As many as six people were killed by Syrian forces in a mosque in the city of Deraa, a flash point in the unfolding struggle against the Baath party despotism, media reports said on Wednesday.
Security forces cut off electricity and telephone services to the mosque before they launched the attack, which happened after midnight, Reuters reported, quoting residents.
The bloody new episode of violence in Deraa has cast limelight on president Bashar Al-Assad's heavy-handed reprisal of anti-government agitation in the country.
The government, however, denied the killing was done by security forces, saying armed gangs were involved in the violence. An armed gang after midnight attacked a medical team in an ambulance at the Omari mosque, killing a doctor, a paramedic and the driver, the official news agency said.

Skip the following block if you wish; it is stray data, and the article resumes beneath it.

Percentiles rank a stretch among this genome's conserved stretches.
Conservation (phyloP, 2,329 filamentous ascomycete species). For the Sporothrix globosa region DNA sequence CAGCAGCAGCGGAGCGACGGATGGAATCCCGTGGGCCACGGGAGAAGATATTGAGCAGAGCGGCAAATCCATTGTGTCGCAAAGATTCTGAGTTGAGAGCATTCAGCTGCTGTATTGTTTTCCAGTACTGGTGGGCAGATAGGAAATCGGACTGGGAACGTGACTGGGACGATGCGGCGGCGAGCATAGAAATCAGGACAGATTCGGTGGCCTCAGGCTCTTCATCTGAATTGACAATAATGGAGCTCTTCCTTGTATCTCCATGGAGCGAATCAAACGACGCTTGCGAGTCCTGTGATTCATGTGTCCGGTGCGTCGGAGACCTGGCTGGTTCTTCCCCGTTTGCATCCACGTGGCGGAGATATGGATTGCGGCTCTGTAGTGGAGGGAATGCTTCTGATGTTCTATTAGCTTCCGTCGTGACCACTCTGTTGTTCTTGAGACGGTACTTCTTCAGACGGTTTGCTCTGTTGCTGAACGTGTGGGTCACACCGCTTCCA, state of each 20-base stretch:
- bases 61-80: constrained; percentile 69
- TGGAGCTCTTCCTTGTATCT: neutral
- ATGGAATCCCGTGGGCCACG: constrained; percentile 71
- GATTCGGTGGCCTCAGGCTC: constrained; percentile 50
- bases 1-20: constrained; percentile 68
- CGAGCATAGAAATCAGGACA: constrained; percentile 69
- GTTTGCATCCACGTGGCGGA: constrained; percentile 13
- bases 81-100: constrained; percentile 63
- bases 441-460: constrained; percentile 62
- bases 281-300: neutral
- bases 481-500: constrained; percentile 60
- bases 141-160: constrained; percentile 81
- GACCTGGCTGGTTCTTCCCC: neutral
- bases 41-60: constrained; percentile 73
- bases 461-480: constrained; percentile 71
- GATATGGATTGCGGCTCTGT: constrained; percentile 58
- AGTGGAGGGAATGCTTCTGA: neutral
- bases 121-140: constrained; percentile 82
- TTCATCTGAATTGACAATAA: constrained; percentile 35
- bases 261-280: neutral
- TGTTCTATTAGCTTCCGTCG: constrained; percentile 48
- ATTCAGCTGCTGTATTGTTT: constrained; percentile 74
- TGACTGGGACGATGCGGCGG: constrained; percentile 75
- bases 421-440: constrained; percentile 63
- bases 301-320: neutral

The SANA news agency said a member of the security force was also killed. However, AFP too quoted a rights activist as saying that five people were killed and scores were wounded as security forces fired on anti-regime protesters near the mosque.
The recent spate of protests, which took inspiration from similar movements in Egypt, Tunisia and Libya, has leveled the most serious challenge to the Assad clan's grip on power since 1963. Syria has been under an emergency law since the time Bashar's father, Hafez al-Assad took power leading the Baathist party. Thousands of people have disappeared over the decades as the regime sought to suppress all dissent.